Wrens best exemplify the fascinating diversity of subspecies in Britain, with no fewer than five endemic forms. The widespread indigenus (left) occurs from Orkney, where this image was taken, southwards right across Britain and Ireland. Just a few miles to the north lies the entire three-square-mile world range of fridariensis (centre), better known as Fair Isle Wren, while in the rest of Shetland is the distinctive zetlandicus, Shetland Wren (right). Other island forms are found in the Outer Hebrides (hebridensis) and on St Kilda (hirtensis), this last subspecies perhaps being the strongest candidate for elevation to species status. Photos (left to right): Steve Young (www.birdsonfilm.com), Rebecca Nason (www.rebeccanason.com) and Oliver Smart (www.smartimages.co.uk).

Shetland Starling

Sturnus vulgaris zetlandicus has sturdy, thick legs, a broad-based bill and longer wings than the more familiar subspecies. Juveniles have a sooty ground colour, making the black chin spots and white belly streaks more obvious. However, zetlandicus also forms a half-way house between vulgaris and the Faroe Islands form faroensis, and a recent genetic study found that zetlandicus was rather ill defined, sharing most of its genes with other north-western European populations (Neves et al  2009). The same study also found that Spotless Starling could conceivably be treated a subspecies of Starling.

Starlings in Shetland are separated as zetlandicus, and as the species is largely resident in Britain, there is probably limited gene flow between this population and those on the mainland (though birds on Fair Isle are said to be somewhat intermediate). Photo: Oliver Smart (www.smartimages.co.uk).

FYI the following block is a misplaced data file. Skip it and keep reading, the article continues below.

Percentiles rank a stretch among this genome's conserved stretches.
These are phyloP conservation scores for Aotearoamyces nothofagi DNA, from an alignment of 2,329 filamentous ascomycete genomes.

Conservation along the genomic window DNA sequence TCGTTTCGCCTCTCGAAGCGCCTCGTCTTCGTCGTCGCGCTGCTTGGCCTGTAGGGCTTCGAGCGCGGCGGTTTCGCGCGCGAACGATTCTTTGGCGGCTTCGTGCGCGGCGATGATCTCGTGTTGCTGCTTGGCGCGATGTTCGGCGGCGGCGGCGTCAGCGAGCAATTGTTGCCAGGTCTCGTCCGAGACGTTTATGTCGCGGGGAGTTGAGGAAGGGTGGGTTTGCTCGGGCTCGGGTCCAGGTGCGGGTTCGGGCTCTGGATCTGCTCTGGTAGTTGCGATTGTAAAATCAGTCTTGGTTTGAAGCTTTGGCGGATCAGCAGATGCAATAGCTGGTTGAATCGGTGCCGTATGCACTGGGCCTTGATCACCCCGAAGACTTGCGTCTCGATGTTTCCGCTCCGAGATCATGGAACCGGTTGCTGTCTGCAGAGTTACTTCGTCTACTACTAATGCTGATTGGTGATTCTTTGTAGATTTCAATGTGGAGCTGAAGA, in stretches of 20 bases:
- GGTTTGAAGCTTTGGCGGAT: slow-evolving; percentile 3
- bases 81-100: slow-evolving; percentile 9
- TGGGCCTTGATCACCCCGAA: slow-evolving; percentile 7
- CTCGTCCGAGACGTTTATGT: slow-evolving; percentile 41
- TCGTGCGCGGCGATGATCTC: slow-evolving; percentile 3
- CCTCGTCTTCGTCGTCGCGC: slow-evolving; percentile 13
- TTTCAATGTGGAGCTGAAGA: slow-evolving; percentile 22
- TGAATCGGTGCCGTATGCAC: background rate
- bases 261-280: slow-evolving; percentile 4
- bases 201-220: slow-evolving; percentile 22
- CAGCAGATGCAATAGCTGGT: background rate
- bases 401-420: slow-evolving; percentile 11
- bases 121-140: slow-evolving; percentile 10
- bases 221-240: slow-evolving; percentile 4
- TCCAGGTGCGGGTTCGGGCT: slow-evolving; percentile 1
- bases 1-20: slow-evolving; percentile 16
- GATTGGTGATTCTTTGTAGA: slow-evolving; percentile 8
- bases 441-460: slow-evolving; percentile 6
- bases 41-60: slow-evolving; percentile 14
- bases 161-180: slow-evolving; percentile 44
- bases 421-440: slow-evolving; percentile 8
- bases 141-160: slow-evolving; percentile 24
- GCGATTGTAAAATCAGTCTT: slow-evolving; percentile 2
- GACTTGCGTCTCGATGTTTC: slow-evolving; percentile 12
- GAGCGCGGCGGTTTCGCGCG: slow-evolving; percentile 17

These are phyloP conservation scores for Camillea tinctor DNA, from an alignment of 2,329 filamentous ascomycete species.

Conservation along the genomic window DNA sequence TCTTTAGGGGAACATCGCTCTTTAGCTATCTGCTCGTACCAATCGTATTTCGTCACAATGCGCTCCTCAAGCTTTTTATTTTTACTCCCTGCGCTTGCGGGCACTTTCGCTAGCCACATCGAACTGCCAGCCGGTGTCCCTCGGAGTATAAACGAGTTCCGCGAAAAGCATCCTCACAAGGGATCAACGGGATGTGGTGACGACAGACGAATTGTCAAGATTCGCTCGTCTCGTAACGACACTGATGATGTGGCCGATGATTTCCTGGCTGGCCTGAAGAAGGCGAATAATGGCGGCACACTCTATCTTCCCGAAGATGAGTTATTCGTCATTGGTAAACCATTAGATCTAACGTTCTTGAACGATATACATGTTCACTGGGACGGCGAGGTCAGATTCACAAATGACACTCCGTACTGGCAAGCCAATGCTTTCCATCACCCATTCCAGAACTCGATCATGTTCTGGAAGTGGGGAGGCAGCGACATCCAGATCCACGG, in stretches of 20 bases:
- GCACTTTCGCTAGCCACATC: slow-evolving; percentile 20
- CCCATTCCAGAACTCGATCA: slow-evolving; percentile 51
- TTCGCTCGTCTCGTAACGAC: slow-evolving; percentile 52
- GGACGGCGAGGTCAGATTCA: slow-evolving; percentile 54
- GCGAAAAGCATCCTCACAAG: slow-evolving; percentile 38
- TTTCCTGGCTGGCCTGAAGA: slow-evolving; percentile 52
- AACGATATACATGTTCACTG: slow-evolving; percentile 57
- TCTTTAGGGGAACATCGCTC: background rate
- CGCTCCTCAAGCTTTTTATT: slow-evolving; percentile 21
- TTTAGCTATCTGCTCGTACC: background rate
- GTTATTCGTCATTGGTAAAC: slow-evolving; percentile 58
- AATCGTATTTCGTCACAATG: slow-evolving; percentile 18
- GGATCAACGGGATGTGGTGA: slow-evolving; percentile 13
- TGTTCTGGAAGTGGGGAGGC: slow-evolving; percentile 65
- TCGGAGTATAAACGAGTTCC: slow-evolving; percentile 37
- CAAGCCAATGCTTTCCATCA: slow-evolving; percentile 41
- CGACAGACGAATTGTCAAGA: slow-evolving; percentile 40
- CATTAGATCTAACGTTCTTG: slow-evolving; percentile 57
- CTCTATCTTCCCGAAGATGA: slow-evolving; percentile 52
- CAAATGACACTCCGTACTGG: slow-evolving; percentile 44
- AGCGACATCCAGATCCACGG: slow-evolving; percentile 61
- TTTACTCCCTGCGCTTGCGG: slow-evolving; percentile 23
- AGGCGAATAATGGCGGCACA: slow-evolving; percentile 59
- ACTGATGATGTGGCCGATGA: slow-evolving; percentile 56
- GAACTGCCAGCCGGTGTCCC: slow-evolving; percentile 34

British and Irish Dippers

Cinclus cinclus gularis, present in most of Britain except western Scotland, is one of two accepted resident subspecies. It has a fairly bright reddish-brown belly colour, extending partially onto the flanks. Hibernicus – found in Ireland and Western Scotland – has a very limited rufous belly patch, though females of most subspecies are very difficult to separate in the field. A recent genetic analysis (Hourlay et al 2008) included Irish Dipper and found little differentiation between this and other European subspecies.

 

Hebridean Song Thrush

Turdus philomelos hebridensis occurs on Skye and the Outer Hebrides, with similar birds also present in Ireland, and there is something of a gradation into the mainland and near-continent’s clarkei, with

intermediates present in western Scotland. Its upperparts are less rufous and lack the olive tone of philomelos. Hebridensis is as dark on the chest and flanks as on its upperparts, an effect created by

the grey-brown tone present, while its underparts are generally suffused with buff and boldly streaked with black. The underwing also has a darker rufous colour than other forms.

 

British Robin